WEB Q&As

STAIN RE­MOVAL

Canal Boat - - Back Cabin - FAVOURS, via the CB HOB­BY­HORSE, CB

QHow do you re­move sun­screen residue which we have man­aged to get on the cabin paint­work? It has left white stains which ap­pear to be as dif­fi­cult to re­move as sil­i­cone. Would T-Cut work?

web­site TONY REPLIES... Try that and if it doesn’t work then try a fine rub­bing com­pound or cut­ting paste. For price rea­sons, you may be best off with an ‘own brand’. Take care and be gen­tle be­cause coach paint is far softer than car paint, so do not abrade all the paint away to the primer.

ATo be sure, you need to di­rect that ques­tion to the mak­ers, im­porters or dis­trib­u­tors. How­ever, a few com­ments that as­sume they are flooded lead acid cells.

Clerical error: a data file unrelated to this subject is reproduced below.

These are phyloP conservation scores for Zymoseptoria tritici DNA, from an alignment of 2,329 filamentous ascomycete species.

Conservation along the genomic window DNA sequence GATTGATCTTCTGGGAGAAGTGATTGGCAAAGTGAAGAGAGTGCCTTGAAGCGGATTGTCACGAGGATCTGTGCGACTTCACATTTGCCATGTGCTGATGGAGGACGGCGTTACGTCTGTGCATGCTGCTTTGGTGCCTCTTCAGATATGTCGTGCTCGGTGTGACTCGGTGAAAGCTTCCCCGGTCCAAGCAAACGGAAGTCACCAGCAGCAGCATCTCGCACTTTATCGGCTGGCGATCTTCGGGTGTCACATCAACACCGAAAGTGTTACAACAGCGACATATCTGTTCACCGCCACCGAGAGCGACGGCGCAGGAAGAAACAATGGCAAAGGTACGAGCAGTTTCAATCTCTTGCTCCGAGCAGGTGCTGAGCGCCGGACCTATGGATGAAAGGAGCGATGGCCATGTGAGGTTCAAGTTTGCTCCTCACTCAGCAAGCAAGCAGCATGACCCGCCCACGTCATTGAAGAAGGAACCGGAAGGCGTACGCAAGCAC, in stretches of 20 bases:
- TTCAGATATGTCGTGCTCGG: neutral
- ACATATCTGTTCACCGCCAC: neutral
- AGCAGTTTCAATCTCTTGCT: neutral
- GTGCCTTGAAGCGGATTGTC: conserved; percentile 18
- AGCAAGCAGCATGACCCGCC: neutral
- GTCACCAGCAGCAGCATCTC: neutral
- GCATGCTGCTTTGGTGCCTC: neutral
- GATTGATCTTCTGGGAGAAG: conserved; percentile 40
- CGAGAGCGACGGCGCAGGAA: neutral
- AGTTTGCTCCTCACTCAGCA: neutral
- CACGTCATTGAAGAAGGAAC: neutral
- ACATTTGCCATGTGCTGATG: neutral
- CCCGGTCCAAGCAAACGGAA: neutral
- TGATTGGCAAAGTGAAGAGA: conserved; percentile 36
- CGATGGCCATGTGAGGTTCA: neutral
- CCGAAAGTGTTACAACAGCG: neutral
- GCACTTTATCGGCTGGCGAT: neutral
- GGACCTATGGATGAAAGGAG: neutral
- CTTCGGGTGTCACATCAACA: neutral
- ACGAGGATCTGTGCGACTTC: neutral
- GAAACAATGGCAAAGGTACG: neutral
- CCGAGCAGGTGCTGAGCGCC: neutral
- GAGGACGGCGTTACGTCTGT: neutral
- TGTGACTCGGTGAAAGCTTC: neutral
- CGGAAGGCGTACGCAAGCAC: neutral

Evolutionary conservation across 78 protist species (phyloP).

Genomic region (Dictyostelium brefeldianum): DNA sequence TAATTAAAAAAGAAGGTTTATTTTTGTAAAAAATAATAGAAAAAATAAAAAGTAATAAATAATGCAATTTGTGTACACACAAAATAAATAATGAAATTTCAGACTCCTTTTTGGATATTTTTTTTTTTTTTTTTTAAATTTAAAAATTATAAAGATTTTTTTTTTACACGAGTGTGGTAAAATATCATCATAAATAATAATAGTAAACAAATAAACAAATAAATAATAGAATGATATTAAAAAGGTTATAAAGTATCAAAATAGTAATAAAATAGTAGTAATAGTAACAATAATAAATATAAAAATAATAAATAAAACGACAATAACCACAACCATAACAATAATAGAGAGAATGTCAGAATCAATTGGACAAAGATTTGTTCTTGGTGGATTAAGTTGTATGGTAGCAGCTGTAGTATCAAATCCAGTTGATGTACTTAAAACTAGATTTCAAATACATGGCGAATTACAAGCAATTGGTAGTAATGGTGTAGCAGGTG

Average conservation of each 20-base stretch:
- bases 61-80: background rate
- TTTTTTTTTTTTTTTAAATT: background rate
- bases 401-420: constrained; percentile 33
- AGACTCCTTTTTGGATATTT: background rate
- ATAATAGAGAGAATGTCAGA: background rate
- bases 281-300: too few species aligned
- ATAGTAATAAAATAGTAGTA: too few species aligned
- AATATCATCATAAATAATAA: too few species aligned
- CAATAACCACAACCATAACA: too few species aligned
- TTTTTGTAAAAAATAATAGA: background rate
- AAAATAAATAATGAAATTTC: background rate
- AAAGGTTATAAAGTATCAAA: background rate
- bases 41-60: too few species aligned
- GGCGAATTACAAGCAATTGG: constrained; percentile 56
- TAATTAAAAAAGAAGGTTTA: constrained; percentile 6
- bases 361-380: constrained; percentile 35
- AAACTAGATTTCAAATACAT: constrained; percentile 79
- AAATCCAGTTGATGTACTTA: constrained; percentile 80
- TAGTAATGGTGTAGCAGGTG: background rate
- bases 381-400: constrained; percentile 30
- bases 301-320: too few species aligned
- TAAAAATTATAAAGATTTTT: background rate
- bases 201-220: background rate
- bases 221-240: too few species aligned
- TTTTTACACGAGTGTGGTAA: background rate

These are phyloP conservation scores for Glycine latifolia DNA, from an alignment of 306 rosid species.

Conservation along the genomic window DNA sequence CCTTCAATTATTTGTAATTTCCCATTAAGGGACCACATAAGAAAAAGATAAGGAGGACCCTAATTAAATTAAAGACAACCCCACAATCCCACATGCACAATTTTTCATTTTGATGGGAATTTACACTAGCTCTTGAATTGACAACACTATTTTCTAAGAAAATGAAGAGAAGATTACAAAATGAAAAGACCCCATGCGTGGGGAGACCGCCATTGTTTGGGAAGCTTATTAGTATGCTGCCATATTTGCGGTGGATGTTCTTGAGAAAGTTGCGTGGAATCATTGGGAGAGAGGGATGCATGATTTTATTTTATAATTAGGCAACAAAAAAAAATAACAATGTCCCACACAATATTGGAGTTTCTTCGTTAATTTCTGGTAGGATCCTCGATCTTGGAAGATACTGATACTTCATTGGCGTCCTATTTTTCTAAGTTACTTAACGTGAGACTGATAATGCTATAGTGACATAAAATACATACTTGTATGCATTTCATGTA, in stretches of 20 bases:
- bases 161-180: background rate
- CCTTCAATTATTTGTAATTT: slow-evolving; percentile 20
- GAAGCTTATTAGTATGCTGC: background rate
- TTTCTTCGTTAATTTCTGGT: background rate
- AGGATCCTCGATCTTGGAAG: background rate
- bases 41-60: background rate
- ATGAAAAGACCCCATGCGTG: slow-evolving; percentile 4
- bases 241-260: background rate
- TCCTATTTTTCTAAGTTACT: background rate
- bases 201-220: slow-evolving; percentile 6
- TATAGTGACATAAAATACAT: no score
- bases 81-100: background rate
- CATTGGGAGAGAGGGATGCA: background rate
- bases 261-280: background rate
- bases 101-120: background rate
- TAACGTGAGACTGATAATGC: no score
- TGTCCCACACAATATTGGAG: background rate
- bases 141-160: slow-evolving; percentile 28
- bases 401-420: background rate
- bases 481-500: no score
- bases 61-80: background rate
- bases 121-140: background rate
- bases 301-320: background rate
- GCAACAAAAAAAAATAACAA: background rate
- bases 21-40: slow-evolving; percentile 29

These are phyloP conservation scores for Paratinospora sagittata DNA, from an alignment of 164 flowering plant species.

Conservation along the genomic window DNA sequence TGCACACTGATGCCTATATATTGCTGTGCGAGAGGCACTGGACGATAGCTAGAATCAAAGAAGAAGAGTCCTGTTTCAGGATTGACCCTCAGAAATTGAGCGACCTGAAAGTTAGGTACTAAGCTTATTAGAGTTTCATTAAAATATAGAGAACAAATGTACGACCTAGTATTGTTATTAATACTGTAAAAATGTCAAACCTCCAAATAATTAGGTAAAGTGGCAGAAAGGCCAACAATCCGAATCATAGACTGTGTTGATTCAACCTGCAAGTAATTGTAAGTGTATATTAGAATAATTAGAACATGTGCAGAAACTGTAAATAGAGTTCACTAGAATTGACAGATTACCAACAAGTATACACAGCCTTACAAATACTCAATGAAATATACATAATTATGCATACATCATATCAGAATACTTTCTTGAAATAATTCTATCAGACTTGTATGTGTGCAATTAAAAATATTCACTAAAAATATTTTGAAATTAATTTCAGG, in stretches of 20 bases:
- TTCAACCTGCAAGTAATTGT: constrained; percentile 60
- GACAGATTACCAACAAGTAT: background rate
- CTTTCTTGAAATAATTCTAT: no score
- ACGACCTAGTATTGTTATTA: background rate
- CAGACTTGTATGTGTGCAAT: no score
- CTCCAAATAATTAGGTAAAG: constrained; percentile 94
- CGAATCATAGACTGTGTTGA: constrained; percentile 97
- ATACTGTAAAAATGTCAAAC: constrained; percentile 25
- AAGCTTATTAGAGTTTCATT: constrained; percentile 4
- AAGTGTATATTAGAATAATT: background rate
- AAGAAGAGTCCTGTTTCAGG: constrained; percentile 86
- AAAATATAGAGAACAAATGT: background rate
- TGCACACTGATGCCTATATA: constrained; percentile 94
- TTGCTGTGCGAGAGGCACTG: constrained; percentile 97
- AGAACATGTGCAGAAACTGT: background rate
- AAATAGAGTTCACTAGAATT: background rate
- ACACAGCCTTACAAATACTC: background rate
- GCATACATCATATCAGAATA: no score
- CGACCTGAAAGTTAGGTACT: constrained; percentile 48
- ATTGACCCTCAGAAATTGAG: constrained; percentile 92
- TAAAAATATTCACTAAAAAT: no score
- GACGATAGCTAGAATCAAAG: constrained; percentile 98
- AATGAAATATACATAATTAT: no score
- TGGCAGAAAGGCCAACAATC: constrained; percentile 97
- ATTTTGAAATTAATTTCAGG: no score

Not so many years ago, the make-up of the lead al­loy used in many bat­tery plates changed so cal­cium is now used in pace of antinomy. This re­duced the amount of gassing so that, to­gether with a larger vol­ume of ‘ex­cess’ acid, means the need to topup is re­duced to such an ex­tent that the bat­tery is likely to die of old age be­fore top­ping-up is needed. That is pro­vided the max­i­mum charg­ing volt­age is

Anot ex­ceeded. The down­side is that when a bat­tery starts to fail, one or two cells will of­ten start to short cir­cuit in­ter­nally and those cells start to gas more. The eas­i­est way most boaters iden­tify a de­vel­op­ing prob­lem is when they find some dry cells.

If you do not check now and again, you will not know un­til you get a rot­ten egg smell and a failed bat­tery. By then there is some dan­ger of a cell ex­plod­ing, es­pe­cially if the bat­tery is left on charge unat­tended.

Check the cells at least once a year and more fre­quently if you have an ad­vanced charge con­troller. You should also check if there is any sign of the ends of the bat­tery bow­ing out or they are emit­ting a smell.

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